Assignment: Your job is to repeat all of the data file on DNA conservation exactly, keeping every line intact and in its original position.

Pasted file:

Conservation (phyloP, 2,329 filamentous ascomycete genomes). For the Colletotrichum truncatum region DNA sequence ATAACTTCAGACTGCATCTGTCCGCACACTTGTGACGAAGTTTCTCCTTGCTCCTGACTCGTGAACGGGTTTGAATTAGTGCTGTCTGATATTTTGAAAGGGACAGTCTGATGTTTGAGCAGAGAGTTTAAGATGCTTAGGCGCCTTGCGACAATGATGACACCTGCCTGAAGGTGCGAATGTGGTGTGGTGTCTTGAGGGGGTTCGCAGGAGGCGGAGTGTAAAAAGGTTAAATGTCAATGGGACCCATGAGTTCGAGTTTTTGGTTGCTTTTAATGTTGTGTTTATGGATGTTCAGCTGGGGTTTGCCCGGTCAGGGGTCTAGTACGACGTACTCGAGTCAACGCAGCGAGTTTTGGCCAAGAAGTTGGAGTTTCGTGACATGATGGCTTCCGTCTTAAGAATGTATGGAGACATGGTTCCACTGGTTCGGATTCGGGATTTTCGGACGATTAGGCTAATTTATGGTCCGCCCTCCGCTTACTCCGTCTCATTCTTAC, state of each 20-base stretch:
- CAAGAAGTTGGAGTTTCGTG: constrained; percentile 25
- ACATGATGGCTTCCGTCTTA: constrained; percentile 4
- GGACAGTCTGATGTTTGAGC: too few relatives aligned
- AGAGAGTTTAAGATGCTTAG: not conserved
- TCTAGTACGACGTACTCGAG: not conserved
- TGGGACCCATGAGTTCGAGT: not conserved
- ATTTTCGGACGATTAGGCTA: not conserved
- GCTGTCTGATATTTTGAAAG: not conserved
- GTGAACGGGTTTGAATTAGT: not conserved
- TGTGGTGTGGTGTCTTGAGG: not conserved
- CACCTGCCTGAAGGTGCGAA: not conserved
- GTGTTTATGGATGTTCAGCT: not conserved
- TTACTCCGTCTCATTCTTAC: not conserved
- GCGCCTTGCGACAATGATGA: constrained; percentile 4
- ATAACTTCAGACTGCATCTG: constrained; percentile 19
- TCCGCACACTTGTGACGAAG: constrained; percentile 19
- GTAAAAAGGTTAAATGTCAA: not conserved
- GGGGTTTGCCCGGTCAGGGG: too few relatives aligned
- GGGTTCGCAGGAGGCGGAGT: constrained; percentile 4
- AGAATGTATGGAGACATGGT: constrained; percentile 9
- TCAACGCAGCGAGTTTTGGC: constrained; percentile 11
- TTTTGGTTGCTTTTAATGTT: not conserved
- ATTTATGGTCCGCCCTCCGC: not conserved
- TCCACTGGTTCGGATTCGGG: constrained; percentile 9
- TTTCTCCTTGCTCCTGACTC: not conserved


Conservation (phyloP, 2,329 filamentous ascomycete genomes). For the Colletotrichum truncatum region DNA sequence ATAACTTCAGACTGCATCTGTCCGCACACTTGTGACGAAGTTTCTCCTTGCTCCTGACTCGTGAACGGGTTTGAATTAGTGCTGTCTGATATTTTGAAAGGGACAGTCTGATGTTTGAGCAGAGAGTTTAAGATGCTTAGGCGCCTTGCGACAATGATGACACCTGCCTGAAGGTGCGAATGTGGTGTGGTGTCTTGAGGGGGTTCGCAGGAGGCGGAGTGTAAAAAGGTTAAATGTCAATGGGACCCATGAGTTCGAGTTTTTGGTTGCTTTTAATGTTGTGTTTATGGATGTTCAGCTGGGGTTTGCCCGGTCAGGGGTCTAGTACGACGTACTCGAGTCAACGCAGCGAGTTTTGGCCAAGAAGTTGGAGTTTCGTGACATGATGGCTTCCGTCTTAAGAATGTATGGAGACATGGTTCCACTGGTTCGGATTCGGGATTTTCGGACGATTAGGCTAATTTATGGTCCGCCCTCCGCTTACTCCGTCTCATTCTTAC, state of each 20-base stretch:
- CAAGAAGTTGGAGTTTCGTG: constrained; percentile 25
- ACATGATGGCTTCCGTCTTA: constrained; percentile 4
- GGACAGTCTGATGTTTGAGC: too few relatives aligned
- AGAGAGTTTAAGATGCTTAG: not conserved
- TCTAGTACGACGTACTCGAG: not conserved
- TGGGACCCATGAGTTCGAGT: not conserved
- ATTTTCGGACGATTAGGCTA: not conserved
- GCTGTCTGATATTTTGAAAG: not conserved
- GTGAACGGGTTTGAATTAGT: not conserved
- TGTGGTGTGGTGTCTTGAGG: not conserved
- CACCTGCCTGAAGGTGCGAA: not conserved
- GTGTTTATGGATGTTCAGCT: not conserved
- TTACTCCGTCTCATTCTTAC: not conserved
- GCGCCTTGCGACAATGATGA: constrained; percentile 4
- ATAACTTCAGACTGCATCTG: constrained; percentile 19
- TCCGCACACTTGTGACGAAG: constrained; percentile 19
- GTAAAAAGGTTAAATGTCAA: not conserved
- GGGGTTTGCCCGGTCAGGGG: too few relatives aligned
- GGGTTCGCAGGAGGCGGAGT: constrained; percentile 4
- AGAATGTATGGAGACATGGT: constrained; percentile 9
- TCAACGCAGCGAGTTTTGGC: constrained; percentile 11
- TTTTGGTTGCTTTTAATGTT: not conserved
- ATTTATGGTCCGCCCTCCGC: not conserved
- TCCACTGGTTCGGATTCGGG: constrained; percentile 9
- TTTCTCCTTGCTCCTGACTC: not conserved